The practice of gratitude as a tool for happiness has been around for years. Long-term studies support gratitude’s effectiveness, suggesting that a positive, appreciative attitude contributes to greater success in work, greater health, peak performance in sports and business, a higher sense of well-being, and a faster rate of recovery from surgery.

Oprah would regularly dedicate shows to the power of gratitude. The theme was to show gratitude, appreciation and love for the people and things around you. She talked about having a ‘gratitude journal’ where everyday you would list all the things for which you are thankful.

But while we may acknowledge gratitude’s many benefits, it still can be difficult to sustain. So many of us are trained to notice what is not working and things that may be lacking in our lives. We have to learn a new way of looking at things, a new habit. And that can take some time.

That’s why practising gratitude makes so much sense. When we practise giving thanks for all we have, instead of complaining about what we lack, we give ourselves the chance to see all of life as an opportunity and a blessing.

Remember that gratitude isn’t a blindly optimistic approach in which the bad things in life are whitewashed or ignored. It’s more a matter of where we put our focus and attention. Gratitude balances us and gives us hope.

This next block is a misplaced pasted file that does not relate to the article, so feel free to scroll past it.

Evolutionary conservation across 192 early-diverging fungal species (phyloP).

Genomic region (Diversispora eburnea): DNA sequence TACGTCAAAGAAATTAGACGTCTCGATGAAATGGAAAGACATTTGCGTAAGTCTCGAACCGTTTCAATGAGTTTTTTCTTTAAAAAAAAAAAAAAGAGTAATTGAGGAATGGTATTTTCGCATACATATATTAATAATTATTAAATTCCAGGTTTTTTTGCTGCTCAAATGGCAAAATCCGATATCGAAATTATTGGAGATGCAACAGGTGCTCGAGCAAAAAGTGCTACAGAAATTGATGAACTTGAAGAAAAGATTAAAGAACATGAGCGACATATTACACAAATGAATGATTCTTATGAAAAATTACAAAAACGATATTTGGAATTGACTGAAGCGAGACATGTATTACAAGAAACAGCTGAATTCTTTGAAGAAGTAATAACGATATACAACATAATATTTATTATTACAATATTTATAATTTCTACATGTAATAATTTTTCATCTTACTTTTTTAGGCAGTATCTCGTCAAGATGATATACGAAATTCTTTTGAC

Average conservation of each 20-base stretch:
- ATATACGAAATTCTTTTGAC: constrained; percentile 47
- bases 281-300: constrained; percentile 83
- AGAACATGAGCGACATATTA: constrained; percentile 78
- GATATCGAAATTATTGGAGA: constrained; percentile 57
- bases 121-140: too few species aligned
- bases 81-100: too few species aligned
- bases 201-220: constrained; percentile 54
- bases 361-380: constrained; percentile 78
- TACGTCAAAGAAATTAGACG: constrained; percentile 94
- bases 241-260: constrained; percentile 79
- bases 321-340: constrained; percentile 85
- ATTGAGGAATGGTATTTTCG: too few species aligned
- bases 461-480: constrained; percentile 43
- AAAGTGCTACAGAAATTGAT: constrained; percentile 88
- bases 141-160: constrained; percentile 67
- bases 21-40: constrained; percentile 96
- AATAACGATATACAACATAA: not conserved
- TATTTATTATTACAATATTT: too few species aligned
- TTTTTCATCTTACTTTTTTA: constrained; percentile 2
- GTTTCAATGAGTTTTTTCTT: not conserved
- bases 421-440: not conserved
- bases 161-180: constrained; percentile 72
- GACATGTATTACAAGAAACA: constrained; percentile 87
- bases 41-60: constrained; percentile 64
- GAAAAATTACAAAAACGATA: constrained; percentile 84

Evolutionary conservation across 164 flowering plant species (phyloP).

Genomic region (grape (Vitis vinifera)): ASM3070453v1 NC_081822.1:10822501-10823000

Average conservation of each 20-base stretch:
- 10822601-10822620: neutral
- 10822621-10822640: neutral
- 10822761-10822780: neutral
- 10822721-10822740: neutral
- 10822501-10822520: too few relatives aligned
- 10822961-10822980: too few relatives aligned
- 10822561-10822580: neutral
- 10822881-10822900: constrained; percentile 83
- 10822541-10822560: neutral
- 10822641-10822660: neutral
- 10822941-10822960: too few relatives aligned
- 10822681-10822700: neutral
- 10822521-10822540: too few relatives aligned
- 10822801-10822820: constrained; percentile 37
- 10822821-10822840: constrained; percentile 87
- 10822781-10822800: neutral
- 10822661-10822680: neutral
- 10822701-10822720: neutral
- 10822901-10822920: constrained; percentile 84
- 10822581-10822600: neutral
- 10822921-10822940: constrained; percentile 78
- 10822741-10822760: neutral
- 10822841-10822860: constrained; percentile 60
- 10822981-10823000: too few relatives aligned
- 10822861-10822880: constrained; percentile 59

Some Ways to Practice Gratitude

  • Keep a gratitude journal in which you list things for which you are thankful.
  • For those who are artistic you may like to make a gratitude collage by drawing or pasting pictures.
  • When catching up with family and friends begin the conversation by asking what are they grateful about today. It will begin your discussion on a positive note.
  • When you feel discouraged, try and find the hidden blessing in the challenging situation.
  • When you feel like complaining, think of something you are grateful for. You may be amazed by how much better you feel.
  • Notice how gratitude is impacting your life.

As you practise gratitude, an inner shift begins to occur, and you may be delighted to discover how content and hopeful you are feeling. That sense of fulfillment is gratitude at work!

As I write this blog I am sitting in a warm room, my dog is sitting by my side (and close to the heater) and I can see small buds appearing on the tree outside of my office window. Just about to make myself a coffee and read and relax for a while – what a great life!

As women over 50, we have much to be grateful for. I would really like to know what is on your gratitude list – just type your comments below and then press send – easy.

Take action now!

Kind regards,

Bev

8 Responses to “Accessing the Power of Gratitude”

  1. Showing thanks and giving to others is one of the greatest gifts we can actually give ourselves.

  2. Thanks Michele as we all like to give and receive gifts.

  3. Kindness and acceptance are in abundance from the folk that I meet, that is what I am grateful for.

  4. Thanks Bette. What you give out you receive back!

  5. Hello! nice post, next time could you please cite your sources? it’s always interesting to know … Thanks, keep it up!

  6. Thanks for the feedback.

  7. Thanks for your insightful article. I like your quote that “Gratitude balances us and gives us hope.” I couldn’t agree more.

    For those interested in learning more from the studies of gratitude, the Greater Good Center at the University of California at Berkeley is a great place to start. Here’s a link to some gratitude articles: http://bit.ly/SaGYAf

  8. Thanks Lisa for your comment. From your articles it is obvious you understand the power of gratitude.

Please join in the conversation and leave a comment

*